Researchers from the Faculty of Life Sciences at the University of Manchester, England, explained in the journal Brain Behavior and Immunity that severe stroke has been associated with Parkinson's. However, a significant number of people develop the tremors and other symptoms linked to the disease for no clear reason, "symptoms come out of the blue".
Several situations, diseases and conditions have been linked to a higher risk of Parkinson's disease, from exposure to vibrations and having severe flu. This is the first time scientists associated Parkinson's with silent strokes.
A silent stroke can occur without the sufferer even knowing about it - it may have no outward symptoms. A small stroke occurs when a blood vessel in the brain becomes blocked for a very brief period.
Although silent strokes may not be noticeable, they can have lasting effects. Dopaminergic neurons in the substantia nigra in the brain can die. The substantia nigra plays a key role in movement coordination.
Team leader, Dr. Emmanuel Pinteaux, said:
"At the moment we don't know why dopaminergic neurons start to die in the brain and therefore why people get Parkinson's disease. There have been suggestions that oxidative stress and aging are responsible. What we wanted to do in our study was to look at what happens in the brain away from the immediate area where a silent stroke has occurred and whether that could lead to damage that might result in Parkinson's disease."
Dr. Pinteaux and team induced a silent stroke like state (mild stroke) in the striatum area of the brain in laboratory mice. After the stroke, they detected inflammation and damage in the striatum - this was no surprise.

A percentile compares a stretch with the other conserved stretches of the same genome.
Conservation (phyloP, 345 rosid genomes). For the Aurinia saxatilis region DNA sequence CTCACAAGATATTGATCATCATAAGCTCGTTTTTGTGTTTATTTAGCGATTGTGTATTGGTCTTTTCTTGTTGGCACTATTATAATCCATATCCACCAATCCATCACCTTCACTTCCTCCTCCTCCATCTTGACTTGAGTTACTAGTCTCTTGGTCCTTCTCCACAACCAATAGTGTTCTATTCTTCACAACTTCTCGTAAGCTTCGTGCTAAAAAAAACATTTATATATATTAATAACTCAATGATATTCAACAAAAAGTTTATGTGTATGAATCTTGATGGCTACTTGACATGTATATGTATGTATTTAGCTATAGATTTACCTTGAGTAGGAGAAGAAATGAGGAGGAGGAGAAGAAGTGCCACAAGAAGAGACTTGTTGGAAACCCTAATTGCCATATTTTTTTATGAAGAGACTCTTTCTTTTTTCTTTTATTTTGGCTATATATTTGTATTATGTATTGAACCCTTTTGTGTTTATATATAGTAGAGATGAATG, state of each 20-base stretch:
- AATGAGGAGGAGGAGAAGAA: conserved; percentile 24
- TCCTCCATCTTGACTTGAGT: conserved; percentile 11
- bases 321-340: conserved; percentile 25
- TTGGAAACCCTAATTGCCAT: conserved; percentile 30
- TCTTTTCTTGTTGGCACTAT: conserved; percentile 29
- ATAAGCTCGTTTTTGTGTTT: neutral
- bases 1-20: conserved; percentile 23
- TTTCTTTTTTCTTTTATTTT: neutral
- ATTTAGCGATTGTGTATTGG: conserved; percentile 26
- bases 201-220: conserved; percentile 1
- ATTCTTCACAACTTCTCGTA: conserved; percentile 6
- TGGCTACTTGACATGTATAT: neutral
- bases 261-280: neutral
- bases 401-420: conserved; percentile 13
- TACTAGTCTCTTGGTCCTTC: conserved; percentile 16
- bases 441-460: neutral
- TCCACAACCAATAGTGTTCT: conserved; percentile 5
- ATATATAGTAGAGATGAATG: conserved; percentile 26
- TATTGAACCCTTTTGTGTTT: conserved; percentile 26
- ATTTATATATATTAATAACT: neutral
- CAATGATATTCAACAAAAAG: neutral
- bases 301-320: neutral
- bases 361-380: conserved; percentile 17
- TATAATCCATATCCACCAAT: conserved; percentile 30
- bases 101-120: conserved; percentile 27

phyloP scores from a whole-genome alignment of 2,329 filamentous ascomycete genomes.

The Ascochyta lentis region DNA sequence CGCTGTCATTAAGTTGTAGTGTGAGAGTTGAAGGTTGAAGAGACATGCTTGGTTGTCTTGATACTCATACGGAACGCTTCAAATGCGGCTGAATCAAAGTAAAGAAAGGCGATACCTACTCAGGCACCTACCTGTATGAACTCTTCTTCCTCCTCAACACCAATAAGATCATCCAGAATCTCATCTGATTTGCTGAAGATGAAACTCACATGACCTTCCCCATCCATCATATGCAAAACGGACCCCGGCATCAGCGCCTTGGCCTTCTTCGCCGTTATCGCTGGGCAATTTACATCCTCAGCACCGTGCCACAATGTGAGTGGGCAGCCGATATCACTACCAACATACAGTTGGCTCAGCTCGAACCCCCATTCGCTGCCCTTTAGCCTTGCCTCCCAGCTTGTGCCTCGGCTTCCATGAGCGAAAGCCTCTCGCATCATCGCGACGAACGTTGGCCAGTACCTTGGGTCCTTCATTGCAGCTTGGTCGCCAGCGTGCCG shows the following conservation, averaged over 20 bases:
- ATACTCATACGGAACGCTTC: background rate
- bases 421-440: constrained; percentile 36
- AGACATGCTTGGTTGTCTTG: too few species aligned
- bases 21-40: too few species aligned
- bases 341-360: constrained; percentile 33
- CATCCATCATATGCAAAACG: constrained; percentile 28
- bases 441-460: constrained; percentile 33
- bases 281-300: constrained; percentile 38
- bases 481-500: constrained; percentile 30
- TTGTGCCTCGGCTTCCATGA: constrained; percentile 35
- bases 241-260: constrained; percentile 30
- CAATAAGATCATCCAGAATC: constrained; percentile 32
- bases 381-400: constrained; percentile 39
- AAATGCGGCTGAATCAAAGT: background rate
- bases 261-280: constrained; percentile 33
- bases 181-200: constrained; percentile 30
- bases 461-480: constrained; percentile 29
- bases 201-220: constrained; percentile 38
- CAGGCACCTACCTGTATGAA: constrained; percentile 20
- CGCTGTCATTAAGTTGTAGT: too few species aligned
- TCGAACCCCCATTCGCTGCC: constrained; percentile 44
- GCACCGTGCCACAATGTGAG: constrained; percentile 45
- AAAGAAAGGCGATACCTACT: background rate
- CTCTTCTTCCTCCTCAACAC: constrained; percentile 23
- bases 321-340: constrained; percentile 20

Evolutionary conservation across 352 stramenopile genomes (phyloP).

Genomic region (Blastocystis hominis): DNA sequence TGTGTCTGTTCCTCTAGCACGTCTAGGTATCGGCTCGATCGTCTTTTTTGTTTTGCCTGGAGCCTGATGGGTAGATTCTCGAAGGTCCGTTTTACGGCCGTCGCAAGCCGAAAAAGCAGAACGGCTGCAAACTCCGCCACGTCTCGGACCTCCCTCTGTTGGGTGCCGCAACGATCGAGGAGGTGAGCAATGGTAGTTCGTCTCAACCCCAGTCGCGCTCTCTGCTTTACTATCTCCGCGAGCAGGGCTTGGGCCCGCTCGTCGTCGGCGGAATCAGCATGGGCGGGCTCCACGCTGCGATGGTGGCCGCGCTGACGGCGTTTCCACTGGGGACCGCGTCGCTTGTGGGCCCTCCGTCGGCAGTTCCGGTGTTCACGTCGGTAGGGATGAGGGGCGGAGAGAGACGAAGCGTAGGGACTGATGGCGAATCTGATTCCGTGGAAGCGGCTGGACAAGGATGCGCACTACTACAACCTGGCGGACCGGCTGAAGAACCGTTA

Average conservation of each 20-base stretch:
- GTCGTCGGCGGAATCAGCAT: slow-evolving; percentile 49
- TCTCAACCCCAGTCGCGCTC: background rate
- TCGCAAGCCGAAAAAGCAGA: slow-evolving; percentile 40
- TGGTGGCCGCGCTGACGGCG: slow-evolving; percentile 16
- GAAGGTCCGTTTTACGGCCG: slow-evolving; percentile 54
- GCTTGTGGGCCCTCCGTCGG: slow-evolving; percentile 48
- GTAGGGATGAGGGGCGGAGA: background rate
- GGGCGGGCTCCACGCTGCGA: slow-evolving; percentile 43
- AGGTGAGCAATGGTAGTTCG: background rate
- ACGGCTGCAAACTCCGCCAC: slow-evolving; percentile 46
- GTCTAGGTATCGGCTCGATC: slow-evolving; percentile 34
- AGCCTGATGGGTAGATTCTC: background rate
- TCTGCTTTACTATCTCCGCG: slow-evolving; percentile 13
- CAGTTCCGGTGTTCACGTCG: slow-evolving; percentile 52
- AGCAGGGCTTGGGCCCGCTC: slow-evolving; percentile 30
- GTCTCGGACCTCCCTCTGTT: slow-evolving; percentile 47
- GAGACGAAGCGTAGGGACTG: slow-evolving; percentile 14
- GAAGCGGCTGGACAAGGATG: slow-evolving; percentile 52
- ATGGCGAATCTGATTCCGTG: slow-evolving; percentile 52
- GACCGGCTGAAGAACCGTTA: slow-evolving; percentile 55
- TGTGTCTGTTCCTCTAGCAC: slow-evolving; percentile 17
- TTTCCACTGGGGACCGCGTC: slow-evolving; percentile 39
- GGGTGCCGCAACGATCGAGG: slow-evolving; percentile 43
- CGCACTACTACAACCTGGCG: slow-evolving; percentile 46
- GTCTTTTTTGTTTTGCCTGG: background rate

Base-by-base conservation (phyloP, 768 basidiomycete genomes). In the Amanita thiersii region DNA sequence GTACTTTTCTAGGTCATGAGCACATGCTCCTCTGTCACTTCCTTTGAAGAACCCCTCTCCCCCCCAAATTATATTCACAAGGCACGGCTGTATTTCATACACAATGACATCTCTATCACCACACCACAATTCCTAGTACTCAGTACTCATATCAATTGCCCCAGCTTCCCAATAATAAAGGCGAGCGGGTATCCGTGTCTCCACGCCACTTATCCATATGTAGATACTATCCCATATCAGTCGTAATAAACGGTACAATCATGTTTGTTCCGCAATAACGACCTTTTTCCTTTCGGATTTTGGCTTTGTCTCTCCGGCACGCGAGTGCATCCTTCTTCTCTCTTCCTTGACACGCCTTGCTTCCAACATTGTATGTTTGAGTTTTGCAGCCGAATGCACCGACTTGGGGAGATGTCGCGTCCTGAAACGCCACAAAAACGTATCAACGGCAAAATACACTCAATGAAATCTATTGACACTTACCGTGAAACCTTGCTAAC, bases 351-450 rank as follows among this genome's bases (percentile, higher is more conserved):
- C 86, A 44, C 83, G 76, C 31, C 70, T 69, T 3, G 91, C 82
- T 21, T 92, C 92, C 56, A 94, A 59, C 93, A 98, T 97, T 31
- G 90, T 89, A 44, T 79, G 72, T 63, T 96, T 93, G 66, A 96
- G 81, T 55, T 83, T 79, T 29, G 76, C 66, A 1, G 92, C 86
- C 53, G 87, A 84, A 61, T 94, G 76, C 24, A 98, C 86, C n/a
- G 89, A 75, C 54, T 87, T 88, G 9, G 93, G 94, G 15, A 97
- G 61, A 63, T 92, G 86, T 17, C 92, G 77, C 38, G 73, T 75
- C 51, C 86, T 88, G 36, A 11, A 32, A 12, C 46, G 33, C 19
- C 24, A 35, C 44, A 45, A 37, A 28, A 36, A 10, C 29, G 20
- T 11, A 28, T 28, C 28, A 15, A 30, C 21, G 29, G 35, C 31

However, they noticed that another area of the brain - the substantia nigra - was also damaged. There had been a rapid loss of Substance P, a chemical which that region of the brain needs to function properly. There was also inflammation in the substantia nigra.
Neurodegeneration was also identified in the substantia nigra six days after the mild stroke - dopaminergic neurons had been destroyed.
Dr Pinteaux said: "It is well known that inflammation following a stroke can be very damaging to the brain. But what we didn't fully appreciate was the impact on areas of the brain away from the location of the stroke.
Our work identifying that a silent stroke can lead to Parkinson's disease shows it is more important than ever to ensure stroke patients have swift access to anti-inflammatory medication. These drugs could potentially either delay or stop the onset of Parkinson's disease.
What our findings also point to is the importance of maintaining a healthy lifestyle. There are already guidelines about exercise and healthy eating to help reduce the risk of having a stroke and our research suggests that a healthy lifestyle can be applied to Parkinson's disease as well."
Dr. Pinteaux would like to back up these findings on humans by examining patients who suffered a silent stroke, to assess dopaminergic neuron degeneration.
Until the new clinical investigation on humans is set up, the team are now trying to better understand what mechanisms are involved when inflammation occurs within the substantia nigra.
Written by Christian Nordqvist